Merrill Wagnerby Shane McAdams
February 27–April 7, 2007
Merrill Wagner’s art has always connected to nature: in her plein air paintings the connection is direct, while in her better-known steel, rock and wood constructions, it’s more oblique. Her current exhibition at Sundaram Tagore splits the difference with a collection of new representational constructions on painted steel that couple the rigor of her past semi-abstract work with the immediacy of a walk through the garden.
Several wall-mounted sculptural paintings bear close resemblance to her past work. “Ripple” (2006), with its skewed array of welded reddish panels, reads as a rather concrete piece of art. It feels indebted, superficially at least, to the utopian influences of Russian Constructivism, but its surface, mottled with semi-transparent rust-proof paint, is decidedly organic. Despite the composition of its industrial materials, the piece tips more toward Wagner’s carbon-based sources and natural leanings.
The focus of this hearty exhibition is a series of semi-abstract sculptures of flowering plants. Materially, they have the weight and color of her more abstract work, but their referential subject matter endows them with a different complexion. They are most successful when Wagner uses compositional strengths to exploit the uneasy balance engendered by an improper meeting of idealized nature and cut steel. “Pod” (2006) reaches back into the architectural and constructivist sources Wagner might have avoided in her earlier work. Its bare steel stem rises slightly left, cantilevered over its painted base. A sharp, triangular leaf looks as much like a counterweight as it does a depiction of a natural object. Elegant and balanced, both spatially and pictorially, it carefully treads the line between overt representation and geometric abstraction.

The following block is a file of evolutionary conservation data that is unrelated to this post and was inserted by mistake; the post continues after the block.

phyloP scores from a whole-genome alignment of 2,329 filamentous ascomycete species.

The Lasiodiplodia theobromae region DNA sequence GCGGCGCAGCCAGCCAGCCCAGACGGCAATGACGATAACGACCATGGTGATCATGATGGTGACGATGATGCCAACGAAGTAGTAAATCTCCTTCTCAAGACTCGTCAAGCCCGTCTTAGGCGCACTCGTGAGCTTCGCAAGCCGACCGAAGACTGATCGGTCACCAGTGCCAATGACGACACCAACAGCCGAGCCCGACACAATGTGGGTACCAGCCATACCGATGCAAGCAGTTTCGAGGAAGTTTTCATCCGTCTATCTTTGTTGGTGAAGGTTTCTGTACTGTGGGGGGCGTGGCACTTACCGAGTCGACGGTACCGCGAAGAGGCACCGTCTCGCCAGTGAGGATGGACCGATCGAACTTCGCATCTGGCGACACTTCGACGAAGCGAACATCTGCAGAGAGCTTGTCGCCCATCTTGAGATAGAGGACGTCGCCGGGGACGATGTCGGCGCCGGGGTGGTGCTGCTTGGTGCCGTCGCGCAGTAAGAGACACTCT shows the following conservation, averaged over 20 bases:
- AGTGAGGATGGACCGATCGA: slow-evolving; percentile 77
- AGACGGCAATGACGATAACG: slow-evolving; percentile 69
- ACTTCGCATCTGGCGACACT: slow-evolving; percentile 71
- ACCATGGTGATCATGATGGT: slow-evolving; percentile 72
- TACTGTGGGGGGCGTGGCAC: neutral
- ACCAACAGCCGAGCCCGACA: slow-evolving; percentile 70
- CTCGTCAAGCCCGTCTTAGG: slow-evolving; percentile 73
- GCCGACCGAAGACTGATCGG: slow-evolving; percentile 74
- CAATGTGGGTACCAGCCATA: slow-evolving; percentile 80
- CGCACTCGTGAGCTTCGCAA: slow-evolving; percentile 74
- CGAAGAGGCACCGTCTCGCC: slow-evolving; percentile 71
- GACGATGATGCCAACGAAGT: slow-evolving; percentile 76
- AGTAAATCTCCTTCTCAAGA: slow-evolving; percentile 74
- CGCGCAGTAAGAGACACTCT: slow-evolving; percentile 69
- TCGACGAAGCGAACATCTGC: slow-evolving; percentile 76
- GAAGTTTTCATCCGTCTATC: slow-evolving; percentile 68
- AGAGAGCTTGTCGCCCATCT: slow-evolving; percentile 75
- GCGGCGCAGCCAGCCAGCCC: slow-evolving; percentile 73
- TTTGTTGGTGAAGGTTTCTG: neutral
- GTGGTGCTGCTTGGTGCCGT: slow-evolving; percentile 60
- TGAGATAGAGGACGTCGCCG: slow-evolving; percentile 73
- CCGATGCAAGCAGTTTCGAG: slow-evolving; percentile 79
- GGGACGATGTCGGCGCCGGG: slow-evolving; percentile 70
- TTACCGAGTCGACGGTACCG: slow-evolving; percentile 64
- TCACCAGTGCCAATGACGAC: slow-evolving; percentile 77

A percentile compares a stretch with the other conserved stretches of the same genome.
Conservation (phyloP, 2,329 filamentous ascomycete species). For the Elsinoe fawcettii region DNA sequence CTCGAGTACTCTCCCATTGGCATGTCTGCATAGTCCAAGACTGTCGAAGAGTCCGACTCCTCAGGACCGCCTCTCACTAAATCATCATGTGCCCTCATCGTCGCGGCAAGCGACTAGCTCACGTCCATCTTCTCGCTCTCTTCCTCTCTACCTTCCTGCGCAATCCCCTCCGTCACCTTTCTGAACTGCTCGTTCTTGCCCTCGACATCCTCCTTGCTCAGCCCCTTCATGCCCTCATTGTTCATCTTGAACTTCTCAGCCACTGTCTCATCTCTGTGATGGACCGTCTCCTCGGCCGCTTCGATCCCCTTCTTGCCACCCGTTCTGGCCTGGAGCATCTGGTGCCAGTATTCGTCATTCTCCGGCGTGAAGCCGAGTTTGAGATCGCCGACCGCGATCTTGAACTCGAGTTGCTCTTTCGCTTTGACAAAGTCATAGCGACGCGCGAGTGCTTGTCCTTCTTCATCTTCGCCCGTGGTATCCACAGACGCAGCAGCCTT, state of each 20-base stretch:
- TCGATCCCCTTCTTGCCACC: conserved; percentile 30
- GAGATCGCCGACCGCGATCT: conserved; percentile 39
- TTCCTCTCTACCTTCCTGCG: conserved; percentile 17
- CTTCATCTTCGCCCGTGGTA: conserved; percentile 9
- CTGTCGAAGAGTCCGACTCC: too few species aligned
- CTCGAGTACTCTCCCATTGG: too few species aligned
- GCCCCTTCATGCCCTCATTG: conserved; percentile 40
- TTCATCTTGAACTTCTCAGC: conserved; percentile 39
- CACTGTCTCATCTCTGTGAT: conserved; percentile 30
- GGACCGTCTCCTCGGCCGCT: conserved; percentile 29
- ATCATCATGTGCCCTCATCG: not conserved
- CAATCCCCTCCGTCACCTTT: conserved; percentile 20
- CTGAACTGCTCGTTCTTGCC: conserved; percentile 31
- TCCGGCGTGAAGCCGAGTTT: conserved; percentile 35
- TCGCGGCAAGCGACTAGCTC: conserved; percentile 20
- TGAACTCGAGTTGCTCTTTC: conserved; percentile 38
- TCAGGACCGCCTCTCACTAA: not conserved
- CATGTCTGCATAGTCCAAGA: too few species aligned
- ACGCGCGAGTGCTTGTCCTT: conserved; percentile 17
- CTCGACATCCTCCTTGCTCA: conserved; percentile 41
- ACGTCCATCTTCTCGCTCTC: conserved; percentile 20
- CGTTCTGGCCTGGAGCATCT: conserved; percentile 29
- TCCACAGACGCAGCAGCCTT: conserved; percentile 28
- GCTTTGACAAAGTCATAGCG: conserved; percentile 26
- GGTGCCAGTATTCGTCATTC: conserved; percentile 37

The largest and most striking of these flower pieces is “Fallen Over Flower” (2006). Here, the angle is more severe, with the heavy metal flower defying gravity to keep itself off the ground. Its blue geometric leaves read as painted steel even as the piece retains its identity as a doomed flower. As is often the case with Wagner, the raw, angular industrial quality of the steel is leveraged for its potential for poetry. A single steel ribbon peels away from the fractured stem and floats slightly from the wall. This subtle effect adds a lightness and individuality to the piece that might otherwise give in to the bluntness of its weighty geometry.
One surprising element of the show is a set of three rock sculptures along the concrete seam of the gallery floor. The stone piles are bisected by a chalk line that continues the groove covered by the rocks. These works are not meant to steal the show, but they inadvertently bring it full circle. They act as foils to the pictorial sculptures, bringing them, literally, down to earth and whispering of Wagner’s love of landscape, which has been more latent in previous work. This show is a walk through the garden that makes you think of Vladimir Tatlin while smelling roses.